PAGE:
Away from here, when the smell of the manure was dissipated, a pleasant smell of hot bread, croissants, began to perfume the air. Forgetting his ankle, Raphael decided to move to the terrace of one of the small bars of the village. He often went there; because he liked the company of the owners. The young couple came in the village to raise their children. The man was a baker; her wife then was taking care of the bar.

During the summer the place was always full, because a campsite was set out of the village.

It wasn’t uncommon to see men and women wearing swimsuits, walking on the streets, coming to buy a loaf of bread, a pack of cigarettes.

Raphael didn’t really like this population of tourists, but he had to admit that these people were making living the place. Since a few years, the village had been raised until losing its soul. He would have preferred to live in a less populated area.

The other people could recognize him because of his reputation, but they never had to bother him, maybe because of his surly side that was only an appearance; he wore a mask to ward the intruders away.

During all these lonely years, Raphael had finally confined himself into a bubble, slowly, without realizing it. Old friends and family were gone Love was an illusion, an impossible dream. Across his life, from time to time, his eyes met a young woman; but he never dared to approach her. Those who didn’t really know him (and they were many of them), mistakenly believed that Raphael was grouchy.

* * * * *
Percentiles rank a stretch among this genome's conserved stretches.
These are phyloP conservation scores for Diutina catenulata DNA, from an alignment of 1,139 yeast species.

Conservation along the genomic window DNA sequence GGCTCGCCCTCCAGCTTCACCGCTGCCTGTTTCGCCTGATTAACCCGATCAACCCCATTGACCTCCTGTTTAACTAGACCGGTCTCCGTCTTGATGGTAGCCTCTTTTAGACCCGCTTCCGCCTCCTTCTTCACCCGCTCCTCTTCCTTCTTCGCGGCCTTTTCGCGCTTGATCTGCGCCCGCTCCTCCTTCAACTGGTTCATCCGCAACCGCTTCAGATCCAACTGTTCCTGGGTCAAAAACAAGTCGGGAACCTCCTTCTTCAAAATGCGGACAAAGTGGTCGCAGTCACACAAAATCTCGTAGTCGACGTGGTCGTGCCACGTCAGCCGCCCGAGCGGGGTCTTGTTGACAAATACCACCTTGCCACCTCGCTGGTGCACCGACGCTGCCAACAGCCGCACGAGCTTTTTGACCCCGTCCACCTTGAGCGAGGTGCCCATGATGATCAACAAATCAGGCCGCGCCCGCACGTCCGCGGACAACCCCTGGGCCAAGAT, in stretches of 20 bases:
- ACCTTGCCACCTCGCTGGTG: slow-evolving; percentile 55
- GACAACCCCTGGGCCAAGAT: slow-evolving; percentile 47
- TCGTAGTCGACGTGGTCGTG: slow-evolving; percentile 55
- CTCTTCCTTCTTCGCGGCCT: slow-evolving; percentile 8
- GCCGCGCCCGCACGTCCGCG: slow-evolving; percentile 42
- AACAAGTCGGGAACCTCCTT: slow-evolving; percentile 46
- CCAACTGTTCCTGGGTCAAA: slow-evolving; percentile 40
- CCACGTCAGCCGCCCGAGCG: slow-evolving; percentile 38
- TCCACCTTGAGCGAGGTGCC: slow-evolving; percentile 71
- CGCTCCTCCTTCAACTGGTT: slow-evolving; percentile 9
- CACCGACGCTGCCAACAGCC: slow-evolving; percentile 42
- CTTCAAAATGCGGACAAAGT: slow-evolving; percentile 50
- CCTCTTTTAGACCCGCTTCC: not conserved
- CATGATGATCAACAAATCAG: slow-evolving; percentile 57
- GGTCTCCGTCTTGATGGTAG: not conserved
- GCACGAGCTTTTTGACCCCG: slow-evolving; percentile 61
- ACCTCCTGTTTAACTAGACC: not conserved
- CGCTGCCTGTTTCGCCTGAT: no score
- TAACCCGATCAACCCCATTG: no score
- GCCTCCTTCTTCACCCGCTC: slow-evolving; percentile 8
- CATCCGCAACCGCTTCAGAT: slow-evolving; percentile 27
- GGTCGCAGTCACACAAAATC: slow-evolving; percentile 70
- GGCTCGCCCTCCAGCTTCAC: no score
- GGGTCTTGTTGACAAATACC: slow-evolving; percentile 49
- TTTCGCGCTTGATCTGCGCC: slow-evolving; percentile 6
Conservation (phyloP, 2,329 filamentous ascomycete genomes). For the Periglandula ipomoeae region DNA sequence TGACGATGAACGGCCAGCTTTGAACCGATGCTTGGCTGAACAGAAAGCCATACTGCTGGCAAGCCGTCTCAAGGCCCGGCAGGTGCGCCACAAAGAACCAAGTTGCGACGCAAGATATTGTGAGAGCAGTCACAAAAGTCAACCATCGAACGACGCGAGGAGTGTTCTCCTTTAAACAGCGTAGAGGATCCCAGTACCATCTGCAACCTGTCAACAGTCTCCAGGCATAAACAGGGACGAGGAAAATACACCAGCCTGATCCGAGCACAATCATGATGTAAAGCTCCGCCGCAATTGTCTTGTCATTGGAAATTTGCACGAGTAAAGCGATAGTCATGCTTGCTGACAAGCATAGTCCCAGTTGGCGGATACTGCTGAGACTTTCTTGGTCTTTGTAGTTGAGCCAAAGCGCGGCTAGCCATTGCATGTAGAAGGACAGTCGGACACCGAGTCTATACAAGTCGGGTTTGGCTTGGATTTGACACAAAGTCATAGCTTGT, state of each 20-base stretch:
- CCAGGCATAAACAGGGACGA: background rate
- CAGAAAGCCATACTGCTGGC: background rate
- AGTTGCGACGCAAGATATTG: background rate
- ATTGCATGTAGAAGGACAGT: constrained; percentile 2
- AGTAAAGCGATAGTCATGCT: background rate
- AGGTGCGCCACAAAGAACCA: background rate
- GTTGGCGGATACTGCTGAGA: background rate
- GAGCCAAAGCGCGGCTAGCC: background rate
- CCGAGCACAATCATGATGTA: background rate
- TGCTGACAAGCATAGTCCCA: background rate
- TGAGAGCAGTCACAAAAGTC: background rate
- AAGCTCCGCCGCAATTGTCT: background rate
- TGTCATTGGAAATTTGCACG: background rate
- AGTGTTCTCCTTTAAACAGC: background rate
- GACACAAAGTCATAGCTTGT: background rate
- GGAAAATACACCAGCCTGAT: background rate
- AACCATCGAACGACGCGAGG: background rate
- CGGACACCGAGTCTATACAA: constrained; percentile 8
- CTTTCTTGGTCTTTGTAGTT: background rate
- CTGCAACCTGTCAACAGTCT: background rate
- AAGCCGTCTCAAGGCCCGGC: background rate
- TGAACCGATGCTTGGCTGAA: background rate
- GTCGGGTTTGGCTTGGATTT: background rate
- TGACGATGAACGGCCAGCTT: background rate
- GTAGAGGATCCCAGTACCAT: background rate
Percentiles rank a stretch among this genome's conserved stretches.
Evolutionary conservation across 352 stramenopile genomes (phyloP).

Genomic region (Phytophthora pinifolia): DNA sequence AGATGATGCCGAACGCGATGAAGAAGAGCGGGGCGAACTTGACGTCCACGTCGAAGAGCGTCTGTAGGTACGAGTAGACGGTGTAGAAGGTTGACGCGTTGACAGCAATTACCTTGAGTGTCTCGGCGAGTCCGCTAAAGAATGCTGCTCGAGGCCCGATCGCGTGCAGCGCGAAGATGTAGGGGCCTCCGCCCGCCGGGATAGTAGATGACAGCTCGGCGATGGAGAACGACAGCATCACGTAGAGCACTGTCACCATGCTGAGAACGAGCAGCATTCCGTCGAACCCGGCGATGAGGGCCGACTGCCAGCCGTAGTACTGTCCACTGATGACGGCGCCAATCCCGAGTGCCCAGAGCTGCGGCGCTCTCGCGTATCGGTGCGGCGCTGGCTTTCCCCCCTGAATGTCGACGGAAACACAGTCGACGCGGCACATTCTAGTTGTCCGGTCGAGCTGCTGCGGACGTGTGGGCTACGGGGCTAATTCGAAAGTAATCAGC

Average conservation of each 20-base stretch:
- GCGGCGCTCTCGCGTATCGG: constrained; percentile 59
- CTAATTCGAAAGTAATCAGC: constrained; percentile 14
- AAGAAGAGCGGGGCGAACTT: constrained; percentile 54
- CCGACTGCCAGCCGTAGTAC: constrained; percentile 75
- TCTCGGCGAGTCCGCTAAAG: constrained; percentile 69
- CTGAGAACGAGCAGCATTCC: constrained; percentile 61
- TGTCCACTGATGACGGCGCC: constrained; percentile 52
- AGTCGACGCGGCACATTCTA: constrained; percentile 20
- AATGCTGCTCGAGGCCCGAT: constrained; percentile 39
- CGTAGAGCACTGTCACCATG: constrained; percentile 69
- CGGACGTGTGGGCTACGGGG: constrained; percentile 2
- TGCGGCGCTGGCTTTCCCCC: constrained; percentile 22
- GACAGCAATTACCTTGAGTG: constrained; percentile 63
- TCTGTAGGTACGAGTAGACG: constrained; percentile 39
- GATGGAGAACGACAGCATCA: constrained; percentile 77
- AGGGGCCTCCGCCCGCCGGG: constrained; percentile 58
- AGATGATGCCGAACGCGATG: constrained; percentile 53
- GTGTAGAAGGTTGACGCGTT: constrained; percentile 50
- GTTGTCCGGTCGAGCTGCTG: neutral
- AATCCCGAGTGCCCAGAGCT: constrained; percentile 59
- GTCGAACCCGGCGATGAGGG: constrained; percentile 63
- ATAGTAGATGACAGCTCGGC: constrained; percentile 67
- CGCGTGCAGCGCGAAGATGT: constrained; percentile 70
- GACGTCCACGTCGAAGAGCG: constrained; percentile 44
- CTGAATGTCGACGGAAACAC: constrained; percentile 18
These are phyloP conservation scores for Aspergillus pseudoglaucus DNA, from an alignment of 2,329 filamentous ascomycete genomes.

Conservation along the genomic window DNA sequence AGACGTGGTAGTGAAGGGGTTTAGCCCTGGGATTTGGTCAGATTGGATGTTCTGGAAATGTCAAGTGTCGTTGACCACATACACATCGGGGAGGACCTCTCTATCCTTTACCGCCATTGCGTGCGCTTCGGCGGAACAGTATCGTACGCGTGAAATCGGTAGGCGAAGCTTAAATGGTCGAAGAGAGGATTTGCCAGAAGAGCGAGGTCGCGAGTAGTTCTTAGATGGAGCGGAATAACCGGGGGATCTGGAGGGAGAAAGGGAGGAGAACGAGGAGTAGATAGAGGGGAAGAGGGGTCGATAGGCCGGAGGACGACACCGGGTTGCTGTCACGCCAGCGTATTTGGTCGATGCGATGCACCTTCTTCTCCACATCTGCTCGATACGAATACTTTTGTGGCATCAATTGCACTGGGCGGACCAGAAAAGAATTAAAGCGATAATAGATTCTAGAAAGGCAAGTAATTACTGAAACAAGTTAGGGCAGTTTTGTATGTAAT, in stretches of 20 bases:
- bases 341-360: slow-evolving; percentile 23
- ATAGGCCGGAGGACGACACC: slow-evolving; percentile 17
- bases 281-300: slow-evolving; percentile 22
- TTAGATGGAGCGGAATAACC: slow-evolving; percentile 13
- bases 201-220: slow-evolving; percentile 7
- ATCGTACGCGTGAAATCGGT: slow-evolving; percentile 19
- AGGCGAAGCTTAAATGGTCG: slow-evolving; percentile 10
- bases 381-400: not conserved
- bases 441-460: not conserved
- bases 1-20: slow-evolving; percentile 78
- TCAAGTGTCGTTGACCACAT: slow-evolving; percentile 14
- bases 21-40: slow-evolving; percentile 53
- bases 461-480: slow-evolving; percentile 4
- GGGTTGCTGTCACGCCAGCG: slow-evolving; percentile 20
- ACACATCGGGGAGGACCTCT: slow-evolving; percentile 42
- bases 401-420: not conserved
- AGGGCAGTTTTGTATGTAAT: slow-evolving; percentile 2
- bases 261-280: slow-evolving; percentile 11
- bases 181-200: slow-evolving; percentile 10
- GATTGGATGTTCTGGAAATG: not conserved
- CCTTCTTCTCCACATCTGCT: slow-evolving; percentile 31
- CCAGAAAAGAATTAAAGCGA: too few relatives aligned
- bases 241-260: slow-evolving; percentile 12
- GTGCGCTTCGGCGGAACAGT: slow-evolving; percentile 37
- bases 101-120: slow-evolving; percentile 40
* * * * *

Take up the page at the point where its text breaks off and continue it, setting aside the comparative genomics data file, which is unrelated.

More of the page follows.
We can’t say there were rumors about him. However, some questioned themselves about his case. They knew he was famous, even if his television appearances were rare. Sometimes it happened that his portrait was printed in magazines; then in the bookshop of the village, some curious reading the press report could make a comment concerning what they read, the comment was never bad.

Raphael was invisible. Yes, by hiding himself, he became almost invisible to the others.

As he was sitting at a wooden table under the shelter of a wisteria barely flowered, Cecilia, the owner of the coffee-shop came to him, smile on her face.

- Hello Raphael, how are you this morning?

- I'm well thanks. I'll have a coffee and two croissants: I love the croissants prepared by your husband!

- Ok, let's have two croissants and a coffee...

As soon as Cecilia had left the place, Raphael returned into is bubble because inadvertently he had left a smile on his face, and who knows why, he regretted that hint of a smile.

As Raphael was searching into his pockets, looking for a white piece of paper and a pencil to do some sketching, Cecilia returned, carrying what the client ordered.